France, sustainability and mass tourism

Lizet Wesselman - 15/12/2023

France, sustainability and mass tourism

Lizet Wesselman - 15/12/2023

France has been winning in terms of number of tourists per year for several years now. With its rich history, breathtaking landscapes, art and culture, the country has an irresistible appeal to travellers from all over the world. Namely, an impressive 83.8 million foreign tourists a year! You would expect that, in addition to quite a lot of income, that would also bring quite a few problems. Yet, France has got it pretty well together, when it comes to sustainable tourism and preventing problems caused by mass tourism. What makes this country so special, and how does it retain its charm and authenticity?

France’s diversity

One of the main reasons why France attracts so many tourists is its abundance of cultural charm and rich history. Cities like Paris, Versailles, Lyon and Marseille are dotted with impressive monuments, museums and architectural masterpieces. The Louvre in Paris, for instance, houses an invaluable collection of artworks, including the famous Mona Lisa. France’s rich history, from its medieval castles to its charming rural villages, offers visitors an unforgettable journey through time.

But also the charm of the wine regions, the beautiful nature in, for example, the Pyrenees, Normandy and Provence, and the peaceful French culture where enjoyment is paramount, offer something for everyone. The variety of beautiful places makes it a country that keeps endlessly attracting more visits, and you never get tired of it. At least, I don’t. It is a favourite with me too. So how is it that it rarely feels like the country is overflowing with tourists?

Healthy spread of tourists

One of the reasons why France can handle the influx of tourists reasonably well is precisely because of that variety. There is something for everyone, and the exact location depends on your interests. But even per interest, you have so many options. Besides Paris, France has four major cities and several medium-sized towns where you can indulge if you like crowds, activities, museums and a wide choice of catering establishments.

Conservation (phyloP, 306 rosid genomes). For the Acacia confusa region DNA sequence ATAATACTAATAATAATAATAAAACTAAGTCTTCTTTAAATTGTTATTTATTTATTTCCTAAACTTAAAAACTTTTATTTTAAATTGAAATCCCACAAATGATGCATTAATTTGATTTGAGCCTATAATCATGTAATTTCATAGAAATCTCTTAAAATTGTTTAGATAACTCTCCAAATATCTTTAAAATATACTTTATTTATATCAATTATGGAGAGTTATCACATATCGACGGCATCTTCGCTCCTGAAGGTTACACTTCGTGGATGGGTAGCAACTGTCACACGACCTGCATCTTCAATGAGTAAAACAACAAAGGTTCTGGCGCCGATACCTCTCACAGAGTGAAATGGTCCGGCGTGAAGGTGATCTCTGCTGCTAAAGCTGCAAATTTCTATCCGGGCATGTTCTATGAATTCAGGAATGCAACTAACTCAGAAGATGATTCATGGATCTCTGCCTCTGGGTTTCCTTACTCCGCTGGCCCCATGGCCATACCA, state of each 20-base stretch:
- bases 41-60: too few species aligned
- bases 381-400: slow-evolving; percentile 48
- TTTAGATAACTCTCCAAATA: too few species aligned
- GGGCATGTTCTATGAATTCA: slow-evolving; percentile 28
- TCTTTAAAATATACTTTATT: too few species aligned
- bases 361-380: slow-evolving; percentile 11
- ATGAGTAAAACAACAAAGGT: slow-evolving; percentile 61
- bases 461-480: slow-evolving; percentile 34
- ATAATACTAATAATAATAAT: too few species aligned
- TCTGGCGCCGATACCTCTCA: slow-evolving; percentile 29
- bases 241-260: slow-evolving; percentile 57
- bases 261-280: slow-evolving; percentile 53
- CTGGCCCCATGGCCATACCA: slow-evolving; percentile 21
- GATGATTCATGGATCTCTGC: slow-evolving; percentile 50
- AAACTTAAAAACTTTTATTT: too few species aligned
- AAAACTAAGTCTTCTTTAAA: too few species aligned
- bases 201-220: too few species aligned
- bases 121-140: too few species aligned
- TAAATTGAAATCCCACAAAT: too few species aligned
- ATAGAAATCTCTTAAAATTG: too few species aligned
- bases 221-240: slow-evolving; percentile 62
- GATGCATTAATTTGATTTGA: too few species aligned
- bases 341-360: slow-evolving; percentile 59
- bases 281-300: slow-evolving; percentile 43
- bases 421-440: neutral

In addition, there are seas of options for lovers of small villages and history. The vast majority of France was left standing or well restored during World War II, giving you an endless choice of small villages still bursting with history.

And you have plenty of options in terms of nature, too. The Alps and the Pyrenees are big enough for hefty hordes of people, both summer hikers and winter skiers. The coasts all have their own character, thanks to the location and currents of the seas. In Normandy, you come mainly for the history of D-day or the impressive cliffs. While the coast of southern France is the place to be for your summer beach holiday. Enough for everyone, but therefore also enough space to cope with all those tourists.

Preservation of authentic traditions

In addition, the French value the preservation of traditions. This has two great sides, when considering sustainable travel. So first, they take great care to preserve cultural heritage. Small villages are not simply overrun by mega hotels and the coasts are not filled with expensive resorts. So again, this results in the widespread attractiveness of France, as there is still plenty of beauty to see everywhere and not everything is centred on a few areas.

But it also ensures, that tourism does not take over. The French as a whole people, care more about their traditions than profits from non-traditional tourism businesses. And so that is precisely why they continue to attract tourists, because that authentic experience of France is so incredibly appealing. So this actually makes France pre-eminently a sustainable travel destination with a focus mainly on responsible tourism, preserving that local culture and traditions.